AR and VR sectors received just under $3 billion in venture funding in 2017, which is up 12 percent from 2016 and 3x from 2015. This is according to a new report from VRVCA.

As for the deal composition, building block technologies continue to attract venture dollars, for all the reasons we recently examined. In this case, hardware and “tools & tech” received 70 percent of funding.  Enterprise XR meanwhile saw the greatest quantity of deals with 52 percent.

That’s the good news. The slightly-less positive news is that funding was consolidated to a few outliers like Magic leap, Improbable and Unity. It’s also notable that outside of those deals, the rest of the market is seeing larger seed rounds and less series A rounds.

This series A falloff creates a funding crunch which in turn leads to a shakeout. XR startups will fail is by not securing series A rounds after exhausting seed funding. Series A dollars are meanwhile more scrutinizing, due to soft consumer adoption which has tempered investor hunger.

The path to revenue is also longer for XR startups which has likewise lessened series A deals — typically the stage where revenue and product/market fit need to be validated. Less series A deals can also be attributed to larger seed rounds which allays the need for more cash.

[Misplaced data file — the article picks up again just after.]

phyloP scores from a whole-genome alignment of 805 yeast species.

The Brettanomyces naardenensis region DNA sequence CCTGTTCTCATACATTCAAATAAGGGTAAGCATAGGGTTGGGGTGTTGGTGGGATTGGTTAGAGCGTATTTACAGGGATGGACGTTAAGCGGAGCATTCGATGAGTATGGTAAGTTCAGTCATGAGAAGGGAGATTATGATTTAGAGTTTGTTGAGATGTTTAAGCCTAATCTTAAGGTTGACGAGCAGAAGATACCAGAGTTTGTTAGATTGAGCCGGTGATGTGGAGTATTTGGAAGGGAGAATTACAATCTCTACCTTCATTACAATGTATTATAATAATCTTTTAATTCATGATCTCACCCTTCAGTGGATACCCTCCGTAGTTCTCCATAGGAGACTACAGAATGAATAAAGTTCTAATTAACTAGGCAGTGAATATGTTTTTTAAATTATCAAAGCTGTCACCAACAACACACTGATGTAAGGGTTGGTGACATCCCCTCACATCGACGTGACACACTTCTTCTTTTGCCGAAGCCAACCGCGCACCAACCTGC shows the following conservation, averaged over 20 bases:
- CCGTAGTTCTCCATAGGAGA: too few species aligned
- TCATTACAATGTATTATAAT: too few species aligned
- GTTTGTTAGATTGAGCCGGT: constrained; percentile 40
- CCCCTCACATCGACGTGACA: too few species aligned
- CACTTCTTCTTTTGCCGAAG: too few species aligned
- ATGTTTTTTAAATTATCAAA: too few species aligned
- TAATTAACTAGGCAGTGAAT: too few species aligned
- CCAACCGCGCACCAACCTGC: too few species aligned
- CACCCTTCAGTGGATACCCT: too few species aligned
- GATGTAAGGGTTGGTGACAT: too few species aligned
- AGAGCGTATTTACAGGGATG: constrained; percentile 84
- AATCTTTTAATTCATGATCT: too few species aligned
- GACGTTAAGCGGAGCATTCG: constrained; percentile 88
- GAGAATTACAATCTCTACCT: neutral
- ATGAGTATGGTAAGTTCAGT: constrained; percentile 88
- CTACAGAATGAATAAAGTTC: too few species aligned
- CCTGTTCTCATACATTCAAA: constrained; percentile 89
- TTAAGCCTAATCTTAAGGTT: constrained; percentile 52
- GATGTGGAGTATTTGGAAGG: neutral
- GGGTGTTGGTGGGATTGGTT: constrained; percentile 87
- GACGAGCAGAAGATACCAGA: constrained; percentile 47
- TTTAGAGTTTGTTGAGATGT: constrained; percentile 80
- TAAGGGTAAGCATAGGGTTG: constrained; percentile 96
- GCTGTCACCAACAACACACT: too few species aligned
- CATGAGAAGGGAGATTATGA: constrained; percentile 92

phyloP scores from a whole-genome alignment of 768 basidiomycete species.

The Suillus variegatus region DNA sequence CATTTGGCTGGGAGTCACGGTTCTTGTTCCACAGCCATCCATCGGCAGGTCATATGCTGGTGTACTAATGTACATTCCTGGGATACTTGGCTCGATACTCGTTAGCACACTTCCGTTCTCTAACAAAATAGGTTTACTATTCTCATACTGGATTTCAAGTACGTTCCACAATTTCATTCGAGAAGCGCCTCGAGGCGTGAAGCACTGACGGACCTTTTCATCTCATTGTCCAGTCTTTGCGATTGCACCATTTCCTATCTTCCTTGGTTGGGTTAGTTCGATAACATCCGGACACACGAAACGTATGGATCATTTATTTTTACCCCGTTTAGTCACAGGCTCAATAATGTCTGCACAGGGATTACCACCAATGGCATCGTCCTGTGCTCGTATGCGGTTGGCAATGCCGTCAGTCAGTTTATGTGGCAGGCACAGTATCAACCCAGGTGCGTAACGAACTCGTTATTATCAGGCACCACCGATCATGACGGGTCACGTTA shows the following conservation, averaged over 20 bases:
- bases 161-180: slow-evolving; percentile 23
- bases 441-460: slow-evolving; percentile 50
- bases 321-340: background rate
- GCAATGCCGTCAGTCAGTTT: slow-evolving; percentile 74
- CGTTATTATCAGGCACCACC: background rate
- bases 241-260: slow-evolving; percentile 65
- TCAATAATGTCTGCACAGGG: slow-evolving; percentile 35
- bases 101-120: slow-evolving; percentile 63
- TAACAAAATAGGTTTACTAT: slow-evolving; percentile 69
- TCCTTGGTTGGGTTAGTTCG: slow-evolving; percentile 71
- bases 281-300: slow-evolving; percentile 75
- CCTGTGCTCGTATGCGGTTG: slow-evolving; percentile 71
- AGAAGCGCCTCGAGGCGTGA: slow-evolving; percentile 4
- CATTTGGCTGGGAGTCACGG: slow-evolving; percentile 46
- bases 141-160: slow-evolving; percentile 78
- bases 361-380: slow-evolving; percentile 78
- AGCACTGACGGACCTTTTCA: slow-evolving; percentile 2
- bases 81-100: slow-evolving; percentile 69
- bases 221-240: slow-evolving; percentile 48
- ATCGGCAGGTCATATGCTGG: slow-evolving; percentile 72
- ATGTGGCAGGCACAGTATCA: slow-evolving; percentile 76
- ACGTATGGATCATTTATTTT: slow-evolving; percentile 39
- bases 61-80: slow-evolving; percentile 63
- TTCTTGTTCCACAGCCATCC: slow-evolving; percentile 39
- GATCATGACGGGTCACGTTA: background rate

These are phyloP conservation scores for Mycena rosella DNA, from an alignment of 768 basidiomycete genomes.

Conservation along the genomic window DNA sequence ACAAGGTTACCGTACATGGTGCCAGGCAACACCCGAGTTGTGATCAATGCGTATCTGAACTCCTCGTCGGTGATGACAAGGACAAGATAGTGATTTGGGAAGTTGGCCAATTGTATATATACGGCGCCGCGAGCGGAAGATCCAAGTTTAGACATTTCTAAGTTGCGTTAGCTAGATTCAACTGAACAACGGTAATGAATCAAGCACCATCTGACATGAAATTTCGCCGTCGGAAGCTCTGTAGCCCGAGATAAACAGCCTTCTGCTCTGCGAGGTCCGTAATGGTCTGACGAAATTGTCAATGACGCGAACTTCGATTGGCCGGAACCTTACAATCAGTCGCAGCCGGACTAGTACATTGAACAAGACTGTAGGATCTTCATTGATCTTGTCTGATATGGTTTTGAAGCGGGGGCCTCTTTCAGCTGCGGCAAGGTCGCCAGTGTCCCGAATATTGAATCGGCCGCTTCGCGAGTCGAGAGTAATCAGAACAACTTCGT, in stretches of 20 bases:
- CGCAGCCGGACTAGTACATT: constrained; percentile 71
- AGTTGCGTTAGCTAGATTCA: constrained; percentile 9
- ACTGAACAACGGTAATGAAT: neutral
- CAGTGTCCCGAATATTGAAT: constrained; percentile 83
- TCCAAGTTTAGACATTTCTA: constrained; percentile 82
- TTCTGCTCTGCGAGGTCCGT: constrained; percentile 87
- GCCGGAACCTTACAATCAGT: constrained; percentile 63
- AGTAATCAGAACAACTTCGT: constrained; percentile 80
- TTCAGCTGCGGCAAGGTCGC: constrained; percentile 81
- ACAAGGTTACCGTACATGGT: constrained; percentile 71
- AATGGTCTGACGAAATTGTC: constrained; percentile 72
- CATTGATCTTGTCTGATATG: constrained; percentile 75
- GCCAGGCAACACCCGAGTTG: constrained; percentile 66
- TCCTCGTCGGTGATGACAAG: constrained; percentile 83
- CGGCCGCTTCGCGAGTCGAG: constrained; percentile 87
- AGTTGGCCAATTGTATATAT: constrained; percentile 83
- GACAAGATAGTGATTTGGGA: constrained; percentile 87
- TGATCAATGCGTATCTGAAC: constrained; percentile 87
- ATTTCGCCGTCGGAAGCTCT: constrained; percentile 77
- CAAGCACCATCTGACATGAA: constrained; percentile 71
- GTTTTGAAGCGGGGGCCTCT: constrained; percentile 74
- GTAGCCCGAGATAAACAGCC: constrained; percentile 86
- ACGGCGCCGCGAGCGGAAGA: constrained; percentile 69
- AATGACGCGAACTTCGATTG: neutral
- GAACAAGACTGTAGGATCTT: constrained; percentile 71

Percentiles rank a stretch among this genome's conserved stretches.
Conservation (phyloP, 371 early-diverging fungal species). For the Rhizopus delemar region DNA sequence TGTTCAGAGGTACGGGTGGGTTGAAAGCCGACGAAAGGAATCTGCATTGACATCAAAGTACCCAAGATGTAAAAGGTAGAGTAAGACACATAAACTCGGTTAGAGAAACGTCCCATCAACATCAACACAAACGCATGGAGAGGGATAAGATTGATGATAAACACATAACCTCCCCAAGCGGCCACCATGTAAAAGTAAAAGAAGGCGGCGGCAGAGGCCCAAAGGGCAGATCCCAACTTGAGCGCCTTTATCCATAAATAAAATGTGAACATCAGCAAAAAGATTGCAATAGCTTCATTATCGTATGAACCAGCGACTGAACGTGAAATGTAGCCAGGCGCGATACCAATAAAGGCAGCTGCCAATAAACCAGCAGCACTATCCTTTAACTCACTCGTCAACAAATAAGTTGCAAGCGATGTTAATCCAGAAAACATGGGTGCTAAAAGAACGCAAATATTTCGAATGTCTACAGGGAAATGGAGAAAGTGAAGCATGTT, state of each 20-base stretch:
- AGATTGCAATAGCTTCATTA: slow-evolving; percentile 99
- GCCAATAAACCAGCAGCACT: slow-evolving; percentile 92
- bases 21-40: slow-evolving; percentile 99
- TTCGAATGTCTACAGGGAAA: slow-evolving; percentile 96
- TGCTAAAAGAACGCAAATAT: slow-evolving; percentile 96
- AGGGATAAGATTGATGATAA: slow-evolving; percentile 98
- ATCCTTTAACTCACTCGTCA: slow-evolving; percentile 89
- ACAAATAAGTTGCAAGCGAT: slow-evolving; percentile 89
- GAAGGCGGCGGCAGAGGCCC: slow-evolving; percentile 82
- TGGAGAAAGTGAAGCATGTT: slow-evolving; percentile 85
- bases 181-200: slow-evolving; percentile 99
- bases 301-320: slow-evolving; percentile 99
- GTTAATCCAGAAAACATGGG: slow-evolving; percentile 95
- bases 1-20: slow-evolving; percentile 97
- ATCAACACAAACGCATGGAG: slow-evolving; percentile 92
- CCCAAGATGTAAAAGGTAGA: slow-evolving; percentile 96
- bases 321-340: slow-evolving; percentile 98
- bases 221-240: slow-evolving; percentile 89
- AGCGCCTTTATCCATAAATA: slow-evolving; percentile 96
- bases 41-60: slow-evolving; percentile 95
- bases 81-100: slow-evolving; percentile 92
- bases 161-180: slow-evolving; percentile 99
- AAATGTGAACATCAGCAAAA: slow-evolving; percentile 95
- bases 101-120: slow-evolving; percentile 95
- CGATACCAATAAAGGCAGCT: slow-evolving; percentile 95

There’s also limited exit potential, with only a few likely acquirers — the usual suspects building XR arsenals (Google, Apple & Microsoft). And there again, its all about “building block” technologies. Deals are typically under $100 million with a 20x average investor return.

Looking forward, the majority of investors polled (67 percent) believe that overall funding levels will be flat, year-over-year. But positive signals include continued investment from tech giants, as well as consumer adoption accelerants like standalone VR, as we’ve examined.

See more highlighted data points below. You can also preview our recent report on venture funding dynamics and insights from XR investors, or subscribe to read the whole thing.



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Disclosure: ARtillry has no financial stake in the companies mentioned in this post, nor received payment for its production. Disclosure and ethics policy can be seen here.